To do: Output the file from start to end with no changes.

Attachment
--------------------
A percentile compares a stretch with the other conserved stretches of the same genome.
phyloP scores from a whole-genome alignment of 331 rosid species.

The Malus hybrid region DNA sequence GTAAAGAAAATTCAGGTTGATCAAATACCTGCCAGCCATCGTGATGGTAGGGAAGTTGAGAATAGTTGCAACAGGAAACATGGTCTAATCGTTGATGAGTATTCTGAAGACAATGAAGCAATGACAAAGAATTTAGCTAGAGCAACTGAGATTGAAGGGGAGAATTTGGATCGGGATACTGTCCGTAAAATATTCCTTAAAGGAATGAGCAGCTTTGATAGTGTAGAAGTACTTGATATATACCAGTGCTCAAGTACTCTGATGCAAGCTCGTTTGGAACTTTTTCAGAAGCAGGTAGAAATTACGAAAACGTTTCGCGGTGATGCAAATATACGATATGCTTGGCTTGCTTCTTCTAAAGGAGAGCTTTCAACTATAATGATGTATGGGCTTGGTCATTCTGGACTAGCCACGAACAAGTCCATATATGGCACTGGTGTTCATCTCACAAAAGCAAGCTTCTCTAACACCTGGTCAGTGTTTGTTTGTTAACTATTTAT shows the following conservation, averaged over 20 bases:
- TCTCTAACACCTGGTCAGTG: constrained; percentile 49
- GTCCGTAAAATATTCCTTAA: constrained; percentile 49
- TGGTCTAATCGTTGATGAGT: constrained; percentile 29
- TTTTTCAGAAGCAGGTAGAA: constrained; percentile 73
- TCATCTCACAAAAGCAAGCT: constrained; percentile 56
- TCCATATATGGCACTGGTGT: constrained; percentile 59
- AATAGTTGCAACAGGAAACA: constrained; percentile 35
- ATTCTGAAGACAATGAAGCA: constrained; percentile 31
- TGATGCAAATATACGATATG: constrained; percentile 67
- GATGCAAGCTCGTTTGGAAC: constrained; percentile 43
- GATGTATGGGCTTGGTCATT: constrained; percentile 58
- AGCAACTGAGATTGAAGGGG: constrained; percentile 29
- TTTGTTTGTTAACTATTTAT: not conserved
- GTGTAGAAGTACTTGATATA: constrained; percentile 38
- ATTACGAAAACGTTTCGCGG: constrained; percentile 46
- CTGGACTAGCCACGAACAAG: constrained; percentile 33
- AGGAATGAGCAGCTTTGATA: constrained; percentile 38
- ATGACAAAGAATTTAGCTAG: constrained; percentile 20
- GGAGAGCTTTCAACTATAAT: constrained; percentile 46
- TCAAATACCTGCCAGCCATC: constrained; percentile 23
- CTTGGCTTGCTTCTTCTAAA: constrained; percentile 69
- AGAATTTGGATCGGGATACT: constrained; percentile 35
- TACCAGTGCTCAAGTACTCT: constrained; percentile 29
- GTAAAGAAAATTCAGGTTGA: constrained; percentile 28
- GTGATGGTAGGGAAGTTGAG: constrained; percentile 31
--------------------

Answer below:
A percentile compares a stretch with the other conserved stretches of the same genome.
phyloP scores from a whole-genome alignment of 331 rosid species.

The Malus hybrid region DNA sequence GTAAAGAAAATTCAGGTTGATCAAATACCTGCCAGCCATCGTGATGGTAGGGAAGTTGAGAATAGTTGCAACAGGAAACATGGTCTAATCGTTGATGAGTATTCTGAAGACAATGAAGCAATGACAAAGAATTTAGCTAGAGCAACTGAGATTGAAGGGGAGAATTTGGATCGGGATACTGTCCGTAAAATATTCCTTAAAGGAATGAGCAGCTTTGATAGTGTAGAAGTACTTGATATATACCAGTGCTCAAGTACTCTGATGCAAGCTCGTTTGGAACTTTTTCAGAAGCAGGTAGAAATTACGAAAACGTTTCGCGGTGATGCAAATATACGATATGCTTGGCTTGCTTCTTCTAAAGGAGAGCTTTCAACTATAATGATGTATGGGCTTGGTCATTCTGGACTAGCCACGAACAAGTCCATATATGGCACTGGTGTTCATCTCACAAAAGCAAGCTTCTCTAACACCTGGTCAGTGTTTGTTTGTTAACTATTTAT shows the following conservation, averaged over 20 bases:
- TCTCTAACACCTGGTCAGTG: constrained; percentile 49
- GTCCGTAAAATATTCCTTAA: constrained; percentile 49
- TGGTCTAATCGTTGATGAGT: constrained; percentile 29
- TTTTTCAGAAGCAGGTAGAA: constrained; percentile 73
- TCATCTCACAAAAGCAAGCT: constrained; percentile 56
- TCCATATATGGCACTGGTGT: constrained; percentile 59
- AATAGTTGCAACAGGAAACA: constrained; percentile 35
- ATTCTGAAGACAATGAAGCA: constrained; percentile 31
- TGATGCAAATATACGATATG: constrained; percentile 67
- GATGCAAGCTCGTTTGGAAC: constrained; percentile 43
- GATGTATGGGCTTGGTCATT: constrained; percentile 58
- AGCAACTGAGATTGAAGGGG: constrained; percentile 29
- TTTGTTTGTTAACTATTTAT: not conserved
- GTGTAGAAGTACTTGATATA: constrained; percentile 38
- ATTACGAAAACGTTTCGCGG: constrained; percentile 46
- CTGGACTAGCCACGAACAAG: constrained; percentile 33
- AGGAATGAGCAGCTTTGATA: constrained; percentile 38
- ATGACAAAGAATTTAGCTAG: constrained; percentile 20
- GGAGAGCTTTCAACTATAAT: constrained; percentile 46
- TCAAATACCTGCCAGCCATC: constrained; percentile 23
- CTTGGCTTGCTTCTTCTAAA: constrained; percentile 69
- AGAATTTGGATCGGGATACT: constrained; percentile 35
- TACCAGTGCTCAAGTACTCT: constrained; percentile 29
- GTAAAGAAAATTCAGGTTGA: constrained; percentile 28
- GTGATGGTAGGGAAGTTGAG: constrained; percentile 31